How does a physician diagnose facet arthrosis?
When a physician or orthopedic doctor suspects facet arthrosis, they will usually order an x-ray of the area. In most cases, this will reveal any abnormal facets. In order to get a more thorough look, the physician may also order a CT scan. This will offer the physician or spine specialist a better look of the spinal structures. In most instances, an MRI will not be required in order to diagnose the spinal condition but when looking for various causes of back pain it may be useful. Continue reading “What is Facet Arthrosis?”
A lumbar laminectomy is a surgical procedure that is also known as an open decompression. The procedure is designed to relieve the pressure that is on the spinal nerve or spinal cord by opening or widening the spinal canal. During the procedure, the lamina which is a small section of the bone on the spine is removed so that there is more room for the nerves. An open decompression, or lumbar laminectomy is typically suggested by a physician for those patients who suffer from back pain caused by neural impingement. The surgical procedure relieves the pressure by enlarging the spinal canal. Continue reading “What is Lumbar Laminectomy?”
There can be many different risk factors for developing back pain; some of them are controllable while factors like genetics or again which predispose an individual to a specific condition are not. It is not uncommon for back pain to strike an individual that has absolutely no risk factors at all. However, in most cases there are some things that can be done in order to protect oneself. Of course, it is always advisable to discuss any back pain with your primary care physician or other health care professional who is knowledgeable about spine health. Continue reading “How to Reduce the Risk of Back Pain”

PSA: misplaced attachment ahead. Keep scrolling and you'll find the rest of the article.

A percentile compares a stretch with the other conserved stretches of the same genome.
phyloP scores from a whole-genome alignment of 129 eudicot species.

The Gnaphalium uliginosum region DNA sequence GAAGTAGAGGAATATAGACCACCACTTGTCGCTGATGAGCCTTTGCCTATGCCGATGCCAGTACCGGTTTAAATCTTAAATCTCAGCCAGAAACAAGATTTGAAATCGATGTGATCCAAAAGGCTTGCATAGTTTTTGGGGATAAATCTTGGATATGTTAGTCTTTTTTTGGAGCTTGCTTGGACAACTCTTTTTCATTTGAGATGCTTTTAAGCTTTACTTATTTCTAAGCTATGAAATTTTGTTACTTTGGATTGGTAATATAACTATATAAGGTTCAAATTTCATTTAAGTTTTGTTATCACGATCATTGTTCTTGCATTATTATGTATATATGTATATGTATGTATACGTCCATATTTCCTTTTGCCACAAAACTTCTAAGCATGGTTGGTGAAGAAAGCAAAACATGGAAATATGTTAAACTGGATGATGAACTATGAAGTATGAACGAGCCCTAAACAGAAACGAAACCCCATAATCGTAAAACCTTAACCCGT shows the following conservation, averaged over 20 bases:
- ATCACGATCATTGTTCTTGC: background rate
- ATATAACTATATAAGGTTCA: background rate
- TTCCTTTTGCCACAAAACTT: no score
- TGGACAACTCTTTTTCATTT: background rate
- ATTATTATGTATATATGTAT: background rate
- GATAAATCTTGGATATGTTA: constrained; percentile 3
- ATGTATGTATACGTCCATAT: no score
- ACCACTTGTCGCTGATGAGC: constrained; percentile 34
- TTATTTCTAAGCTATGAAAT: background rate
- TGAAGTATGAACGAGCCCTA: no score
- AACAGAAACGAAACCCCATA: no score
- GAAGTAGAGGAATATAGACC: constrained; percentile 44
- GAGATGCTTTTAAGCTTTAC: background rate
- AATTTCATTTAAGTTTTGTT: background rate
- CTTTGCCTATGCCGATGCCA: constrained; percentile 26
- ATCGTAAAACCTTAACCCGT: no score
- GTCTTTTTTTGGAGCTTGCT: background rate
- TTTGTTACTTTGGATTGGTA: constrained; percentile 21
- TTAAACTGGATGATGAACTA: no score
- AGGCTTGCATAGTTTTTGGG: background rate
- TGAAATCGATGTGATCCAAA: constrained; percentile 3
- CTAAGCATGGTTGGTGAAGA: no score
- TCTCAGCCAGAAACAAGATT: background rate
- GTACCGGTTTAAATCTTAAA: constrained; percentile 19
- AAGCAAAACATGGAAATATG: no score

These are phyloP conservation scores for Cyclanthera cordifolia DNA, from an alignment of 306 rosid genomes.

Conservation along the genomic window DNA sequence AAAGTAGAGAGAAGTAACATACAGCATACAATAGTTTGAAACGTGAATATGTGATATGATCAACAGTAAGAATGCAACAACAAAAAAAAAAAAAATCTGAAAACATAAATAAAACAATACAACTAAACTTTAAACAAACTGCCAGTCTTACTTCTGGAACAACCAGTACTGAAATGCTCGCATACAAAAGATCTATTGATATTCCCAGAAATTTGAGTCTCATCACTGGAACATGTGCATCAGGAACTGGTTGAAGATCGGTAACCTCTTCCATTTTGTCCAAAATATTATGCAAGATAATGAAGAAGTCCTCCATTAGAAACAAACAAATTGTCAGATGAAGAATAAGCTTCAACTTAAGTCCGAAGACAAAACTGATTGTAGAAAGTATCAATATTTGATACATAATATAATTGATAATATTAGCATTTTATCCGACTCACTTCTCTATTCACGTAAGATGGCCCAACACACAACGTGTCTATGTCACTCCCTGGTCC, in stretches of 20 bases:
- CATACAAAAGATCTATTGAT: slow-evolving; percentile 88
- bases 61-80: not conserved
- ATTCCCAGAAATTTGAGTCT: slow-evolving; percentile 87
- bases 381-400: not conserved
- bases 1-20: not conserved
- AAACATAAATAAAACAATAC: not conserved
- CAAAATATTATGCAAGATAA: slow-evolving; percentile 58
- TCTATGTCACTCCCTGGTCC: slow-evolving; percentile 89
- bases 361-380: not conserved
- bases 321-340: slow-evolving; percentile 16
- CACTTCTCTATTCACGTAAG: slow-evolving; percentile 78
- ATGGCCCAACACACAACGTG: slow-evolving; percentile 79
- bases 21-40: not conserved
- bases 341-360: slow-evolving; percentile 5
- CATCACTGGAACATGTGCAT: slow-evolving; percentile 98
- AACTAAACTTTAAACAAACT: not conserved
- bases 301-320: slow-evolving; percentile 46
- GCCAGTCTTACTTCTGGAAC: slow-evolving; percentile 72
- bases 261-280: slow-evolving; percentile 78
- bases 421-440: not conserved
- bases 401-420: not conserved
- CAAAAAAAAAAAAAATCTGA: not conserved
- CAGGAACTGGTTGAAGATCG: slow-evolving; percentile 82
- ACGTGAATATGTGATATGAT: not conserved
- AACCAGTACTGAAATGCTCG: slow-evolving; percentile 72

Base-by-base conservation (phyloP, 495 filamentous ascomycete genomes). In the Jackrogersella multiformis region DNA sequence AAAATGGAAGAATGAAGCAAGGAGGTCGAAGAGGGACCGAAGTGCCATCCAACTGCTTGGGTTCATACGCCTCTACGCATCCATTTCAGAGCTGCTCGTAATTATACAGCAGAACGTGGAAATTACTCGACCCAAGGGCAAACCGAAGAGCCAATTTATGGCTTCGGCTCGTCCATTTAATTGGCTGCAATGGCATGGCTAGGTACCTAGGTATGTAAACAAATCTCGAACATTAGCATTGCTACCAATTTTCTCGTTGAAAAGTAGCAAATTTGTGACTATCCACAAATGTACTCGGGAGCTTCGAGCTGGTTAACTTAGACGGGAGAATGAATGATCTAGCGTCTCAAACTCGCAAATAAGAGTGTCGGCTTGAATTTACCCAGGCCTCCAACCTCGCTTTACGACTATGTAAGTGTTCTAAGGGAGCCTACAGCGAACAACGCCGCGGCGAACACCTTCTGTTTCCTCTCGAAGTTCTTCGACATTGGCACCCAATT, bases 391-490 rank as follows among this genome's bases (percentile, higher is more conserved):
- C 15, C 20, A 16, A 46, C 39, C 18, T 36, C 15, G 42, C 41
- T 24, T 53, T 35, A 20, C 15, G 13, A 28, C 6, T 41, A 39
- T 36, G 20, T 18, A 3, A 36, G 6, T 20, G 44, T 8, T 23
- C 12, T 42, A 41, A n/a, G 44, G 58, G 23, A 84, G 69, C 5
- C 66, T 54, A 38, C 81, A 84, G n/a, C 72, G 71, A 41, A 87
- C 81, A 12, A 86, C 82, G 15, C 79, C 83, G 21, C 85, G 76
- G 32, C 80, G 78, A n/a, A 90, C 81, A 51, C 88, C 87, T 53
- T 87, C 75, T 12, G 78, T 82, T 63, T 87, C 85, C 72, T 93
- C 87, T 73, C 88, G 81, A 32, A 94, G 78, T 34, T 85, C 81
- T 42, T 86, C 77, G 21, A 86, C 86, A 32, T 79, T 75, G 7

One of the most common patient complaints is back pain and most of us will experience it at one time or another. The good thing is that about half of those who experience the discomfort of back pain will find relief in about 2 weeks; and nearly all will be relieved of the pain within 3 months time no matter what type of treatment options are pursued. Most of the time back pain is due to muscular strain which is resolved in time since muscles receive plenty of blood flow. A solid supply of blood will bring the needed proteins and nutrients to help healing occur. Back pain can be a minor irritation, or it can be very severe; for many it can be debilitating. For individuals under the age of 45, back pain is the leading cause of disability. It is important to see a physician if back pain is intense, limits your mobility, or cannot be controlled with over the counter medications. Continue reading “What Causes Back Pain?”
Varicose veins are a very common occurrence as roughly 50 percent of the women in the United States and about 40 percent of the men will suffer from some sort of vein problem. Typically about half of the people who are 50 years of age and older will be affected by varicose veins. Veins in the body are vessels which carry nutrients and oxygen to the body cells via the blood. The veins also carry various types of waste products such as carbon dioxide away from the cells so that the cells do not become cluttered. Varicose veins can develop if steady blood flow is interrupted. This interruption can cause blood to pool in small amounts in the veins and the veins enlarge in response.
Common Treatment Options
There are ways to effectively treat varicose veins through lifestyle changes or medical treatment options. The goal is to relieve the symptoms, prevent complications from developing and improve appearance. Some simple lifestyle changes may be appropriate if there are no complications or if the condition is mild. Continue reading “Preventing Varicose Veins”